where is the usual binomial coefficient.
Leibniz rule (generalized product rule - Wikipedia, the free encyclopedia)
anyone? its not given at wikipedia.
where is the usual binomial coefficient.
Leibniz rule (generalized product rule - Wikipedia, the free encyclopedia)
anyone? its not given at wikipedia.
I am considering both functions f and g to be functions of the single variable x.
Consider the case for n = 1:
So the theorem holds for n = 1.
Now assume it holds for some n = N, that is:
We wish to show it holds for n = N + 1 also.
So:
We need to show that this is equal to
There is going to be a way to do this in general, but you should probably start small. Let N = 1, for example. Then we are saying:
The advantage is that we can write this out term by term and see what is happening:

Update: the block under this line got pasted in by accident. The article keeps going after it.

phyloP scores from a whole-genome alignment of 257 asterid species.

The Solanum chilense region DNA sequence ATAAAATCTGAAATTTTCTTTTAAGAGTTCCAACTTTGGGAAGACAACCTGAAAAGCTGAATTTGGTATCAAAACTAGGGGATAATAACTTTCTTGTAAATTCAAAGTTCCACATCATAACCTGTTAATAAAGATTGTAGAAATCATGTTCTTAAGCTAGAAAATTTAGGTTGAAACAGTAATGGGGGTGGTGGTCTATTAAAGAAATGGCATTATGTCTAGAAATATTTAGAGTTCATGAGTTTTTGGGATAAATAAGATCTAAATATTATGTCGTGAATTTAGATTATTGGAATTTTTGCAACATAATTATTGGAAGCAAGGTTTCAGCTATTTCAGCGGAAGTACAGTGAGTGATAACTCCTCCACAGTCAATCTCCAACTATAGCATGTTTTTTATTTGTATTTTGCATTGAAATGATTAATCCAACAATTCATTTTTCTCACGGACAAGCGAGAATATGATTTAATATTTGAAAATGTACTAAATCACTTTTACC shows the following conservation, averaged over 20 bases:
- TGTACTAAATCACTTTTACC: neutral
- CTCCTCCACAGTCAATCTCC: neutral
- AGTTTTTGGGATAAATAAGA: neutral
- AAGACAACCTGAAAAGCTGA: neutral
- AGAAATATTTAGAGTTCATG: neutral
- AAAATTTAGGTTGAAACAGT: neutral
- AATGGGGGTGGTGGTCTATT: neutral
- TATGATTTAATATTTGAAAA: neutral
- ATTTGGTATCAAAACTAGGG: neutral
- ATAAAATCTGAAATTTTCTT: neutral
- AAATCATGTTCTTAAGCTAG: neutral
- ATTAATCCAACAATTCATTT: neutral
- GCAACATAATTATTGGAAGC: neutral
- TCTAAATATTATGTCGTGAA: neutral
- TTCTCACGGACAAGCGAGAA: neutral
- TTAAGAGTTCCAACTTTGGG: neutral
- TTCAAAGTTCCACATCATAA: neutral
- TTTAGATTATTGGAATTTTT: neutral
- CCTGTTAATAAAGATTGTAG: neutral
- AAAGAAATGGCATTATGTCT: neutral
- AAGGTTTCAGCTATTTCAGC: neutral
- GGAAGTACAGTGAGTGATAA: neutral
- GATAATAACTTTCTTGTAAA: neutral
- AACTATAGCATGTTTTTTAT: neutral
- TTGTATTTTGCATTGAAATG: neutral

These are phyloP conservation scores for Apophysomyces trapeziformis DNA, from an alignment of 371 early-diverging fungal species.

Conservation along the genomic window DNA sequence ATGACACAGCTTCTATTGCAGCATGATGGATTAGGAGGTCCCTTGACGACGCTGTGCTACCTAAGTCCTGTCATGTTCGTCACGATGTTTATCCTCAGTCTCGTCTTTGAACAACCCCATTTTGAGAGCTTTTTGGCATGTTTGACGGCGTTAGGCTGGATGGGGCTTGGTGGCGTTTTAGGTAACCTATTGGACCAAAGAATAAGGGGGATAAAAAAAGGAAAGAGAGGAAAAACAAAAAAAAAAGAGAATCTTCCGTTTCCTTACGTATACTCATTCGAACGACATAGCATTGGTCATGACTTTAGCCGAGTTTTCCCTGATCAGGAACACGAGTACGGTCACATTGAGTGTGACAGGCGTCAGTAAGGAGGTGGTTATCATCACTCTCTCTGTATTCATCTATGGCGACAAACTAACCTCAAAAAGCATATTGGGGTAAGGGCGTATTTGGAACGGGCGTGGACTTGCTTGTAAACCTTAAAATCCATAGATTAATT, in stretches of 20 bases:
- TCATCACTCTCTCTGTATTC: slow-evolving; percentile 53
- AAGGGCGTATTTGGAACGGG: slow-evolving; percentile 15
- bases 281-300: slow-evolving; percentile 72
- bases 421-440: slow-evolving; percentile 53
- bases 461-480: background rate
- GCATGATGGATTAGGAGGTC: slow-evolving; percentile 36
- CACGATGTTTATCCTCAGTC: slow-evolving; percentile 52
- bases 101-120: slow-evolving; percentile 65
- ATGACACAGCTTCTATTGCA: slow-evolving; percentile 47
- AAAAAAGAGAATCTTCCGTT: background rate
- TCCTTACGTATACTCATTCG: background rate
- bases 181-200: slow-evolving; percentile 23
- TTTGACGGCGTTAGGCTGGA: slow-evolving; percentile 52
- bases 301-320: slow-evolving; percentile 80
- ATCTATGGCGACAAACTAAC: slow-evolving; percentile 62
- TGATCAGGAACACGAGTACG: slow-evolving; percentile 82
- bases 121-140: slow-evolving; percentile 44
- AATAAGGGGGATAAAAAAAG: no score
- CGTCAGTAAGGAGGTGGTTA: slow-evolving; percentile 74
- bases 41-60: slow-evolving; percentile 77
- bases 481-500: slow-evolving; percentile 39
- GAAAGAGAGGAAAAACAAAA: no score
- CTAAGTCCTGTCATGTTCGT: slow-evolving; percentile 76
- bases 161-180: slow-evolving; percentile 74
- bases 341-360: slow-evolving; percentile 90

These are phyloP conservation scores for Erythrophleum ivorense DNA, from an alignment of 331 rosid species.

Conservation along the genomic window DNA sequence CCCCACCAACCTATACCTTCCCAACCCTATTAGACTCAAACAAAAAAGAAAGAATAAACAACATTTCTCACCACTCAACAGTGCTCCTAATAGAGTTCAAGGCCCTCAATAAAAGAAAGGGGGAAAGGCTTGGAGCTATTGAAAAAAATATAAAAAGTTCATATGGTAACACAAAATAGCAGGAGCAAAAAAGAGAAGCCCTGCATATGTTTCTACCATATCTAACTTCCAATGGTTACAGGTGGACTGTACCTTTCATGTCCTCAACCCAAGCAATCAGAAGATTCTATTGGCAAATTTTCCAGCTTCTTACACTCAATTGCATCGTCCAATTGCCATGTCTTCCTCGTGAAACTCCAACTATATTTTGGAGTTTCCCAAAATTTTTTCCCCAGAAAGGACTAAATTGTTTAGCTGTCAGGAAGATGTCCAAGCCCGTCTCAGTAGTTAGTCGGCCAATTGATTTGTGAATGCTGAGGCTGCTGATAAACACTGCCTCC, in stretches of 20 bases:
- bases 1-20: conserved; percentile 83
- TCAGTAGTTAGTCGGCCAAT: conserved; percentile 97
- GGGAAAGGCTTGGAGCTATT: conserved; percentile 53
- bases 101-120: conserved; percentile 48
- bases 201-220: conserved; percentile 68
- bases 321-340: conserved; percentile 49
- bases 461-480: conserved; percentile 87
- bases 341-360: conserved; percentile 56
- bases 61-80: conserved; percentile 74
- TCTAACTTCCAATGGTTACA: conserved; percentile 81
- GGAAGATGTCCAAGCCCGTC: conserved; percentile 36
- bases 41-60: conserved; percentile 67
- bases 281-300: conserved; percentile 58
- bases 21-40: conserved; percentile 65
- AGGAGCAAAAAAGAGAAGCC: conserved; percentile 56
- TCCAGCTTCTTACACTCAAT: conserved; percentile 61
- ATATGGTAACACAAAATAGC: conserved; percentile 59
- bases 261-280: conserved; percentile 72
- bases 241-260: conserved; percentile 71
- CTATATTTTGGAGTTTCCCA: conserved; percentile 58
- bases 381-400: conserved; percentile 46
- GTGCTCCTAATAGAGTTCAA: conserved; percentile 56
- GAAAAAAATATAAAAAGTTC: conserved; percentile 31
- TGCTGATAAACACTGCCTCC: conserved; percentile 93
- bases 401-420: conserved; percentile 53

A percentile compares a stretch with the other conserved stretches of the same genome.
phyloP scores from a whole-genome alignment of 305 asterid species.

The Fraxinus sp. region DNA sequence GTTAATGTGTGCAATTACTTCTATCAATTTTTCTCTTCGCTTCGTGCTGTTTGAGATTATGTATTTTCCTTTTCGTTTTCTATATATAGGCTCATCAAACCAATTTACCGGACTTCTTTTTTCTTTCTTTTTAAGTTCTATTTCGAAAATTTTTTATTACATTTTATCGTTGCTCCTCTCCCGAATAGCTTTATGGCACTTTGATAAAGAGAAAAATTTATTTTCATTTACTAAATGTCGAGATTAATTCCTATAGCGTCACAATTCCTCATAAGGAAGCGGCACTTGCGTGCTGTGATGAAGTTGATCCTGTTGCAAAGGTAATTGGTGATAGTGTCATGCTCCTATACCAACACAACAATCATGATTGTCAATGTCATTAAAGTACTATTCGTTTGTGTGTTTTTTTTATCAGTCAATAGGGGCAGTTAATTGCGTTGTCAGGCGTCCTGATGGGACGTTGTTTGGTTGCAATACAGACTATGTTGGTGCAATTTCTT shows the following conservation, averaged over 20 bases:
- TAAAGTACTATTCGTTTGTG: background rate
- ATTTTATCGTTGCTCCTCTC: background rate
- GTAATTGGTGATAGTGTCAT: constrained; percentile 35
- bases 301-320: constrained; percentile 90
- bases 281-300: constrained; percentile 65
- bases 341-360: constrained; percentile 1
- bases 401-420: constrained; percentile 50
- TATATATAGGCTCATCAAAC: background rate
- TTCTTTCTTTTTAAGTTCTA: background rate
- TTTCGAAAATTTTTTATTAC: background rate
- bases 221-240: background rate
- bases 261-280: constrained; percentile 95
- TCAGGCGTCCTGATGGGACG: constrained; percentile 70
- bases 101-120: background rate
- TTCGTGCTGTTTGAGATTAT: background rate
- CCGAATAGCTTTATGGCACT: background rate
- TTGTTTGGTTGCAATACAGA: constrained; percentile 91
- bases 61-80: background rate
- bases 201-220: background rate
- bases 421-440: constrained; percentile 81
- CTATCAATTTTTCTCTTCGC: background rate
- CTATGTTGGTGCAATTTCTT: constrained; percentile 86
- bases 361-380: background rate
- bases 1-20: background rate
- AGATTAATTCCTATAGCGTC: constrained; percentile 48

See if you can you use this example and maybe the next few higher values of N to find a way to set up a conditional equation between the two summations.
I'll give you a hint: It's the same pattern as you see when you are proving that
-Dan
Thanks for the hint.
I'm guessing there is a need to utilise the Binomial Theorem:
1) I'm wondering how should I get
reduced to .
My only solution so far is to extract the upperbound term from the summation.
2) How to deal with the binomial coefficient? Should I use the identity
They don't lead anywhere as of now... but I'll keep trying.
Ok, so far what I've figured out is to do it by brute force:
Then, using the identity (which is easily proven):
the equation can be re-arranged into:
which is actually the expanded form of
I hope there is a better way to do it though. This one doesn't seem elegant enough.